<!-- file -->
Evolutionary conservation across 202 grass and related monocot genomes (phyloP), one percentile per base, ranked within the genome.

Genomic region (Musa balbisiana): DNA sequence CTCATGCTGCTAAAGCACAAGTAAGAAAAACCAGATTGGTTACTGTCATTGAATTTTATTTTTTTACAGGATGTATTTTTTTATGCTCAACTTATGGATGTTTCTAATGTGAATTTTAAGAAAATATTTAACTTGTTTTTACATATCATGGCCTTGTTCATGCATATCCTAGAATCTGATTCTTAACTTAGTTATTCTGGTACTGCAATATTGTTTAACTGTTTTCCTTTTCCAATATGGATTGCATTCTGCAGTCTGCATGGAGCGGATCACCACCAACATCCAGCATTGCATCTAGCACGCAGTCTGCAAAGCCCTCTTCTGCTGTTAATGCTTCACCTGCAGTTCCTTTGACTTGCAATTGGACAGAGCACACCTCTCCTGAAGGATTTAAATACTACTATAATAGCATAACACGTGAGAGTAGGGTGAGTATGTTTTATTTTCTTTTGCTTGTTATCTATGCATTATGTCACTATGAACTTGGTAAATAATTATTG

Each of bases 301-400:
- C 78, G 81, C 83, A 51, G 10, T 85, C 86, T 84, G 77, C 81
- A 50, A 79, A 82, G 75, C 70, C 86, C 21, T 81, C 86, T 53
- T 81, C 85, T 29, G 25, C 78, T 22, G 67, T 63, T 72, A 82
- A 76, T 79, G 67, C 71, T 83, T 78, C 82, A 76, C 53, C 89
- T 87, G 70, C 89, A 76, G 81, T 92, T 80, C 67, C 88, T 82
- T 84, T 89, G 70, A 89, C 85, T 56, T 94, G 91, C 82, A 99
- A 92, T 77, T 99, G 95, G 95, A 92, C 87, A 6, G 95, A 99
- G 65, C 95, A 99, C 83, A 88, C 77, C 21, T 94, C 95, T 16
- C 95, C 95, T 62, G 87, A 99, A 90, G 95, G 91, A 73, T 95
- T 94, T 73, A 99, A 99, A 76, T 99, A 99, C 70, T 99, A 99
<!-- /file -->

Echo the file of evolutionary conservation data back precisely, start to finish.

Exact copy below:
Evolutionary conservation across 202 grass and related monocot genomes (phyloP), one percentile per base, ranked within the genome.

Genomic region (Musa balbisiana): DNA sequence CTCATGCTGCTAAAGCACAAGTAAGAAAAACCAGATTGGTTACTGTCATTGAATTTTATTTTTTTACAGGATGTATTTTTTTATGCTCAACTTATGGATGTTTCTAATGTGAATTTTAAGAAAATATTTAACTTGTTTTTACATATCATGGCCTTGTTCATGCATATCCTAGAATCTGATTCTTAACTTAGTTATTCTGGTACTGCAATATTGTTTAACTGTTTTCCTTTTCCAATATGGATTGCATTCTGCAGTCTGCATGGAGCGGATCACCACCAACATCCAGCATTGCATCTAGCACGCAGTCTGCAAAGCCCTCTTCTGCTGTTAATGCTTCACCTGCAGTTCCTTTGACTTGCAATTGGACAGAGCACACCTCTCCTGAAGGATTTAAATACTACTATAATAGCATAACACGTGAGAGTAGGGTGAGTATGTTTTATTTTCTTTTGCTTGTTATCTATGCATTATGTCACTATGAACTTGGTAAATAATTATTG

Each of bases 301-400:
- C 78, G 81, C 83, A 51, G 10, T 85, C 86, T 84, G 77, C 81
- A 50, A 79, A 82, G 75, C 70, C 86, C 21, T 81, C 86, T 53
- T 81, C 85, T 29, G 25, C 78, T 22, G 67, T 63, T 72, A 82
- A 76, T 79, G 67, C 71, T 83, T 78, C 82, A 76, C 53, C 89
- T 87, G 70, C 89, A 76, G 81, T 92, T 80, C 67, C 88, T 82
- T 84, T 89, G 70, A 89, C 85, T 56, T 94, G 91, C 82, A 99
- A 92, T 77, T 99, G 95, G 95, A 92, C 87, A 6, G 95, A 99
- G 65, C 95, A 99, C 83, A 88, C 77, C 21, T 94, C 95, T 16
- C 95, C 95, T 62, G 87, A 99, A 90, G 95, G 91, A 73, T 95
- T 94, T 73, A 99, A 99, A 76, T 99, A 99, C 70, T 99, A 99